Avocado Tortilla Soup provides a rich, creamy and smooth texture and a wonderful taste. Avocados pack a wallop of flavor and nutritional benefits that promote good health.

Avocado Tortilla SoupPrep Time: 15 min
Cook Time: 30 min
Ready In: 45 min

Servings: 8

3 cans (14 oz each) fat-free Chicken Broth, less salt (or lower sodium)
2 cans (10.75 oz each) Tomato Soup, low-sodium, condensed
½ bunch Cilantro, leaves only
3 cloves Garlic, finely chopped
½ tsp fresh Ground Black Pepper
1 ripe Avocado, seeded, peeled and cubed (reserve 8 cubes for garnish)
8 corn Tortilla Chips, crumbled

In a large pan combine chicken broth, soup, cilantro, garlic and pepper. Bring to a boil, decrease heat, and simmer for 10 minutes. Cool slightly, and puree in batches in a blender.
Return to pan, add avocado cubes and heat through. Ladle into soup bowls and garnish with reserved avocado cubes and crumbled tortilla chips. Serve.

Tips & Notes
The smooth and creamy texture that makes avocados a tasty addition to sandwiches and salads comes from monounsaturated fat. It is important to know that not all fat is created equal, and some types of fat are actually health promoting. The majority of fat found in avocados is heart healthy monounsaturated fat. It helps lower LDL (bad) cholesterol and boost HDL (good) cholesterol. Avocados also contain another cholesterol fighter known as beta-sitosterol. It helps lower cholesterol by competing with it for absorption.
Avocados contain a host of antioxidants. From vitamin E to a variety of phytonutrients, these powerful antioxidants mop up the byproducts of normal oxidation that can damage cells and cause disease. Besides the studies indicating that a variety of healthful foods may be more effective in preventing disease than supplements – enjoy a tossed salad with avocado cubes over a pill.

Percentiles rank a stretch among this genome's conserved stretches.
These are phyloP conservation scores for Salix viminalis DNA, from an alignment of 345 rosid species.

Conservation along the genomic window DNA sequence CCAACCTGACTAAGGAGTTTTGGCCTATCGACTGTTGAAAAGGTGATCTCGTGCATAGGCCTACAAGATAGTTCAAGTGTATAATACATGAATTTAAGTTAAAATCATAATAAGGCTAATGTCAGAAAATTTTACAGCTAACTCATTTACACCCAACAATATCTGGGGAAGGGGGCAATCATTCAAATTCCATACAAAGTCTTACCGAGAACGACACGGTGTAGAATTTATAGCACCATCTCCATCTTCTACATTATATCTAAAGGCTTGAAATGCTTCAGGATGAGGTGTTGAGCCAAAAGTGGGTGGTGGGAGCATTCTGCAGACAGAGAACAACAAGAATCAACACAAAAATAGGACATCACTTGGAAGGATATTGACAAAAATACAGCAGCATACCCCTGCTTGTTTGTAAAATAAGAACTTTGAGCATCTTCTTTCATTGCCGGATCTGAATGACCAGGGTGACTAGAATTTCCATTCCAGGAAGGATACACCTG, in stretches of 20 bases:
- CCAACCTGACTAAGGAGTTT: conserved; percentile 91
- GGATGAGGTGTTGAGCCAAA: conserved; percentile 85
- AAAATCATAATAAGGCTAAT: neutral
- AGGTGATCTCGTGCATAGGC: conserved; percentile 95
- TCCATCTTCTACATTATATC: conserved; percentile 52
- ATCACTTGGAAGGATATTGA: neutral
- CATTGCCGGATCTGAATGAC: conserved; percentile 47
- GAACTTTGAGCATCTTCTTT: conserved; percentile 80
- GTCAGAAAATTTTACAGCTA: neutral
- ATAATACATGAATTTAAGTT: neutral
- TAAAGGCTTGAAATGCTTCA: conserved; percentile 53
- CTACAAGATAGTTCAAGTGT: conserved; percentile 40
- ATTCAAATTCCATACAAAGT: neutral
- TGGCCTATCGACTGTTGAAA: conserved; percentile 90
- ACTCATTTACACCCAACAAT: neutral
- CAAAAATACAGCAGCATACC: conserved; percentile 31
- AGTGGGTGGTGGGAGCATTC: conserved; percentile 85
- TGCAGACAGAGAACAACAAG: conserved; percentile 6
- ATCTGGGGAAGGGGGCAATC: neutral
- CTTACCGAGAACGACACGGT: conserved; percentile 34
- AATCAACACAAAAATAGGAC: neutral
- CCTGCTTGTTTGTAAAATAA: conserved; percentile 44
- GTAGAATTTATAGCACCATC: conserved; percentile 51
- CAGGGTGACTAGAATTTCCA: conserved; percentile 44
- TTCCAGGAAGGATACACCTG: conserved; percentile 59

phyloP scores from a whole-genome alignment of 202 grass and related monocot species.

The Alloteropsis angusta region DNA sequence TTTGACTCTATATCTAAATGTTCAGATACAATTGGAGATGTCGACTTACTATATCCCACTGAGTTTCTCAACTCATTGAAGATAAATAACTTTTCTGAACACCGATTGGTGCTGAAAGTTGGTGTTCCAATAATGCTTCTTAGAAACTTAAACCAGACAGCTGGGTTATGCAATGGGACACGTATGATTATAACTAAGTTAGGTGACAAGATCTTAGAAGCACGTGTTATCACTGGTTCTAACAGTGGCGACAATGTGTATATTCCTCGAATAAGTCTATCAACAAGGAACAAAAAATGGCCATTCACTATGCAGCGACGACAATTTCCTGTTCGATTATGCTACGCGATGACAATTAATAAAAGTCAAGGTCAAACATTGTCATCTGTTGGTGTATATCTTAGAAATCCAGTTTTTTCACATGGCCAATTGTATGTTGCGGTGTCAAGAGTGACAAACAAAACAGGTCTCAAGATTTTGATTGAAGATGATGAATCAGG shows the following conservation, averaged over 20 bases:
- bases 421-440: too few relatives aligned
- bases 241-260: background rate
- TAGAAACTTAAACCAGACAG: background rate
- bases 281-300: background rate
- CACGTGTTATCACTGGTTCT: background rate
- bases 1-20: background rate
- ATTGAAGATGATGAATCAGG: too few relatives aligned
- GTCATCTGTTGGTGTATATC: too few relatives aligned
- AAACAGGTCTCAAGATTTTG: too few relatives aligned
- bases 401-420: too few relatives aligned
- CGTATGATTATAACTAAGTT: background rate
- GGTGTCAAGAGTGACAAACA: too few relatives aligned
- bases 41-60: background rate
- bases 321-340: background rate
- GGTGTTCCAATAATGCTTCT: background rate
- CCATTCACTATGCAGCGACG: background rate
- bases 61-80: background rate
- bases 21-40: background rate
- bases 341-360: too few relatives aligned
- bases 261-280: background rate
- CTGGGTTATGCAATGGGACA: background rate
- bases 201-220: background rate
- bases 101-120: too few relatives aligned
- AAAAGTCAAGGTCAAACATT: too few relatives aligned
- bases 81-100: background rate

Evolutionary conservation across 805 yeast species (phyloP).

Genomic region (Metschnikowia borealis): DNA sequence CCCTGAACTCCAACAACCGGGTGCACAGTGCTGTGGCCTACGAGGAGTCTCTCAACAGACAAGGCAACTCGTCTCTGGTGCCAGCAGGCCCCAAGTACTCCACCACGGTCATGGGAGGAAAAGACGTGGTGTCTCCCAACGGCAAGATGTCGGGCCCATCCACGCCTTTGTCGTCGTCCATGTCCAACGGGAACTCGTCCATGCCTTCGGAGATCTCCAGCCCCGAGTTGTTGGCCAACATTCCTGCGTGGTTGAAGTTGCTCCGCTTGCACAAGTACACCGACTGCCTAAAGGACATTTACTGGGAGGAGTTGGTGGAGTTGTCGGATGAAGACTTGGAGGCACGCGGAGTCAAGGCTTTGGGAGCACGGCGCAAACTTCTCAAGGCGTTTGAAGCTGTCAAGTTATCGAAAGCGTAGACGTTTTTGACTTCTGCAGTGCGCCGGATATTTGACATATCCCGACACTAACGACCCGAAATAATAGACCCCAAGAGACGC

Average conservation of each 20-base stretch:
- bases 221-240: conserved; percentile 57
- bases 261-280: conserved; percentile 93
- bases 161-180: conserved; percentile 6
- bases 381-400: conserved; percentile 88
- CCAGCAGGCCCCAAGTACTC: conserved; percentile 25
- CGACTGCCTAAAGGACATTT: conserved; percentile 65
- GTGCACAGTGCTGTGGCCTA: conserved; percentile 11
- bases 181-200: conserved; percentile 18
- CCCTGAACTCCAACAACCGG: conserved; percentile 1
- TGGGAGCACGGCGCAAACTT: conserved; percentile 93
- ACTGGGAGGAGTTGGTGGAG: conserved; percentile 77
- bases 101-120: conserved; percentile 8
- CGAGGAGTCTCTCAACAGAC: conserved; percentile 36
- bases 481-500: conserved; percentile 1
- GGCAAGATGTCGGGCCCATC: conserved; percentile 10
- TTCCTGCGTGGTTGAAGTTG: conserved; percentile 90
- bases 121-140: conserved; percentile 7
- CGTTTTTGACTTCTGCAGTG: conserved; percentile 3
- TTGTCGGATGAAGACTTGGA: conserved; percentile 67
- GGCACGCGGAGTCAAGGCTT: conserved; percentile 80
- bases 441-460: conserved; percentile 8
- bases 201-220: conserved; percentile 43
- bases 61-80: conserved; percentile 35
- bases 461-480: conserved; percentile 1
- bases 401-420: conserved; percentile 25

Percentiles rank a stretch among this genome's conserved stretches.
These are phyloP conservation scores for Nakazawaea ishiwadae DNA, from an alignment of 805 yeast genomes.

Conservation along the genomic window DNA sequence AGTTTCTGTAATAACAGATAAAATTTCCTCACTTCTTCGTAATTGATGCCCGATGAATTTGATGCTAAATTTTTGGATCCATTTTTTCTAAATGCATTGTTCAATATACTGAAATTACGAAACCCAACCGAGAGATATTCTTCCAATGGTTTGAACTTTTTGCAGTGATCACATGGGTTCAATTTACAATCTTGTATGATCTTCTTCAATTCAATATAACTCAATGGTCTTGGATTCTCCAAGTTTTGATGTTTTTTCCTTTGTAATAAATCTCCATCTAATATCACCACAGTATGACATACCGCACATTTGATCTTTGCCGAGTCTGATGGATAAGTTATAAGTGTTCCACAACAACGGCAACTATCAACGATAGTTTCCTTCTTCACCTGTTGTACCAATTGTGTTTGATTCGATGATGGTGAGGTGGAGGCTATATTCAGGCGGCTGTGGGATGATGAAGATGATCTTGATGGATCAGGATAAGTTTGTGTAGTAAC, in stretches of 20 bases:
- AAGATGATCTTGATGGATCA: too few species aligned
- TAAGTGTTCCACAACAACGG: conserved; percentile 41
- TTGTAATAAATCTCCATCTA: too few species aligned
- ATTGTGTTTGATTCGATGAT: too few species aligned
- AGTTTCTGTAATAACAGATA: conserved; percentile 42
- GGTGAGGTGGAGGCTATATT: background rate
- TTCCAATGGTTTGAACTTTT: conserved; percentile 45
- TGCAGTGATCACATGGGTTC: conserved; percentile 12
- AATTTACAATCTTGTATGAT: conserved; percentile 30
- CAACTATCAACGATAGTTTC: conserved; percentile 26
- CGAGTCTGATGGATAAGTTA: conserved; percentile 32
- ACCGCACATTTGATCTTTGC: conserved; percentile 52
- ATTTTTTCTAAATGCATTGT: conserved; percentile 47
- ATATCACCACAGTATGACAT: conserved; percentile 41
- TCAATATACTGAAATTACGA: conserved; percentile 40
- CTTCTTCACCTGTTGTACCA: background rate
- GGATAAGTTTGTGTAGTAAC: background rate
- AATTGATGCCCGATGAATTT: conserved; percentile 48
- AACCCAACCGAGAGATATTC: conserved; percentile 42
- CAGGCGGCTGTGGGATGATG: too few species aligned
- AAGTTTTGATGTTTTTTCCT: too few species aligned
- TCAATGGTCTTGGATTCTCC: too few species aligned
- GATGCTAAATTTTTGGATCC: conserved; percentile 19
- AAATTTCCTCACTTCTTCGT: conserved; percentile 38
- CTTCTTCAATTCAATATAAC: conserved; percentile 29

Lutein, a phytonutrient linked to eye health, is found in avocados. A recent study also linked lutein to prostate health. Not only does this study link lutein-containing foods to prostate health, it shows an even greater potential health benefit when they are combined with lycopene ontaining foods such as watermelon and tomatoes.
Avocados contain an impressive array of traditional nutrients. Ounce per ounce, avocados contain more folate, vitamin E, potassium and magnesium than any of the other commonly consumed fruits. One ounce is about a fifth of a avocado, and has just 55 calories.
Remember to keep these nutritional powerhouses at room temperature until they reach their full flavor and ripeness. A ripe avocado yields to gentle pressure when held in the palm of your hand. Once they are ripe they can be stored in the refrigerator.

Nutritional Information Per Serving
Calories: 142
Protein: 3g
Fat: 6g
Carbohydrate: 20g
Cholesterol: 0mg
Fiber: 2g
Sodium: 383mg

Source: Produce for Better Health Foundation/NAPS

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Filed under: Recipes for Diabetics

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